By Beth Martin, with Sridhar Srinivasan, Yi-Ting Lee, and Frank Feng, Mentor Graphics
Reliability checks on multiple-power-domain and mixed-signal designs are REALLY hard. The Calibre PERC tool combines netlist and layout data to make them practical.
The market demanded that gadgets it loves become ever more conscious of their power consumption, and chip designers responded with an array of clever techniques to cut IC power use. Unsurprisingly, these new techniques added to the complexity of IC verification. When you’re verifying a design that has 100+ separate power domains, plus tightly packed digital and analog parts in the same substrate, proximity effects like noise, latchup, and parasitic effects require more than a basic on-off verification. Because the market also demands that these low-power devices actually work when you turn them on.
In most cases, traditional LVS methodology is simply not good enough to ensure circuit performance and reliability in these designs, because some design rule checks can’t be performed without adding layout features, and some errors are nearly impossible to debug.
I had a chance to talk to some of Mentor’s engineers who are developing ways to check these new design rules, such as deep n-well biasing, well implant, and extract parasitic effects for mixed-signal SOCs with multiple power domains, using a new approach and new algorithms. Sridhar Srinivasan is the technical lead for Calibre® PERC™, Frank Feng is a methodologist, and Yi-ting Lee is a foundry technical liaison. They presented a paper at the China Semiconductor Technology International Conference (CSTIC) about reliability verification, which you can read for yourself (see White Paper link at end of article).
Not surprisingly, power is a hard design problem to generalize. Even the “simplest” device, say, one with four power domains, has thousands of failure points. When you start increasing the number of domains, adding in use cases, varying voltages, etc., and trying to analyze how each power state affects the functionality of other parts that may be turning on or off themselves, it’s pretty easy to understand how power-aware verification gets really difficult really fast.
All three pointed out the need for verification tools that can combine and analyze the netlist and layout simultaneously both to understand power intent and identify a variety of power-related problems. In their work, the trio focuses on several proximity-related issues that can be power-domain-dependent:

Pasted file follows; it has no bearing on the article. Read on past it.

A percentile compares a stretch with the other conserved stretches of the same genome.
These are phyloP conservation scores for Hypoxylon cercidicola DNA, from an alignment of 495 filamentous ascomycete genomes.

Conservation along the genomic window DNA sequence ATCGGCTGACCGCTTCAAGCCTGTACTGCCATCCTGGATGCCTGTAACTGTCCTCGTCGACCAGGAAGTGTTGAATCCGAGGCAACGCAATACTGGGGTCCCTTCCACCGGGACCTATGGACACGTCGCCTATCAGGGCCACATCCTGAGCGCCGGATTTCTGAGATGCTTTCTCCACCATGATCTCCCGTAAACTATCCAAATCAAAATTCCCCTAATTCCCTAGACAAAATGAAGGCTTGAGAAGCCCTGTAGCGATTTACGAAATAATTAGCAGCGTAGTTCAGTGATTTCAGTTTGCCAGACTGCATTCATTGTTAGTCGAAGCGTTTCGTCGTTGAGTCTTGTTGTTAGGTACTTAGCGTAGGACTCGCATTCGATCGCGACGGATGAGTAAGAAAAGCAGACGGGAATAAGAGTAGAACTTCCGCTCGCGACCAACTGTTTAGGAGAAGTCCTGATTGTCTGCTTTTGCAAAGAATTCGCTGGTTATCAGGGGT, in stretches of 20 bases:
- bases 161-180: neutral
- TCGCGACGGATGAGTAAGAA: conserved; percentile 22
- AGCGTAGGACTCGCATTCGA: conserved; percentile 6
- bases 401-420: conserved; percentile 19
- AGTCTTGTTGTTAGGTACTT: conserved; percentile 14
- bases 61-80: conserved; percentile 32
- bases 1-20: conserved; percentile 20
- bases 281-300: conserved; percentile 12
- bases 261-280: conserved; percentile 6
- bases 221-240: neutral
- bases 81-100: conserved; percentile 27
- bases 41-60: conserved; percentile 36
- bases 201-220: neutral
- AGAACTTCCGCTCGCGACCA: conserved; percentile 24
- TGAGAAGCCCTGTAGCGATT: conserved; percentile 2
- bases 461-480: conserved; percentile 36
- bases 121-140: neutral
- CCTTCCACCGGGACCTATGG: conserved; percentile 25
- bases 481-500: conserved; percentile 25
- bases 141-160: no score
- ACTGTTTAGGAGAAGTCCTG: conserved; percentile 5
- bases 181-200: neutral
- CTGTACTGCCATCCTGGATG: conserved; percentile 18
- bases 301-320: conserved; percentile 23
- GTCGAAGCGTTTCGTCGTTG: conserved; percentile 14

- Verifying parasitic junction diodes
- Accuracy of deep n-well biasing voltages
- Identification of devices with latchup risks
- Situations leading to leakage current due to domain crossings
The rule checks that involve these proximity effects combine electrical rule checks and geometry-based DRC rule checks. To solve the verification challenge, they used a netlist-based infrastructure with a programmatic interface to the geometry database that was developed at Mentor Graphics. This technology is available as part of the Calibre® PERC™ product from Mentor Graphics. The inputs to the flow are a schematic netlist, and/or a GDSII/OASIS/LEFDEF layout, and a user-described rule set that includes power, ground, and IO setup. The setup includes the specification of the various power signals present in the system, specification of the known internal supplies, programmatic specification of derived internal supplies based on the circuit structure (like charge pump, level shifter, etc.), and design-dependent property propagation “stop” rules.
First, they said, the tool reads in the netlist representation of the design to construct the graph. Then the user-defined signal specifications are processed—the explicit signal definitions with net names are processed first, followed by the programmatic, structure-dependent specifications. All signal specifications are saved as properties and are propagated through the graph. Srinivasan says they included hierarchical APIs to control the propagation of these properties based on the design device types (PMOS, NMOS, RESISTANCE, etc.), including custom device types, and then let the user specify blocking conditions. After property propagation, the nets in the graph have the propagated data, and the user can then inspect the propagated properties and defined properties through a handy introspection API at each net.
With large and complex designs, runtime is an issue in every step of the flow, including verification. To reduce runtime, the properties can be collapsed. For example, instead of assigning unique properties to each power supply, you can group the power supplies by domains and voltage ranges and assign properties to each group. Srinivasan said that keeping the total number of properties below 64 provides a major performance advantage, as the properties can be encoded without the special data structure needed to create complex bit sets.
The trio performed reliability checks on real-world multiple-power-domain and mixed-signal designs using Calibre PERC in tandem with traditional LVS and DRC.
As for the next phase? In the future, they said, the Calibre PERC tool will be able to handle device reduction, netlist transformation, and voltage transitions automatically with minimal user input, further improving usability. When it comes to the details, I’m not sure exactly what all that will mean, but I do know it signifies good things for designers struggling with complex power verification at advanced nodes.
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This article was originally published on www.semiwiki.com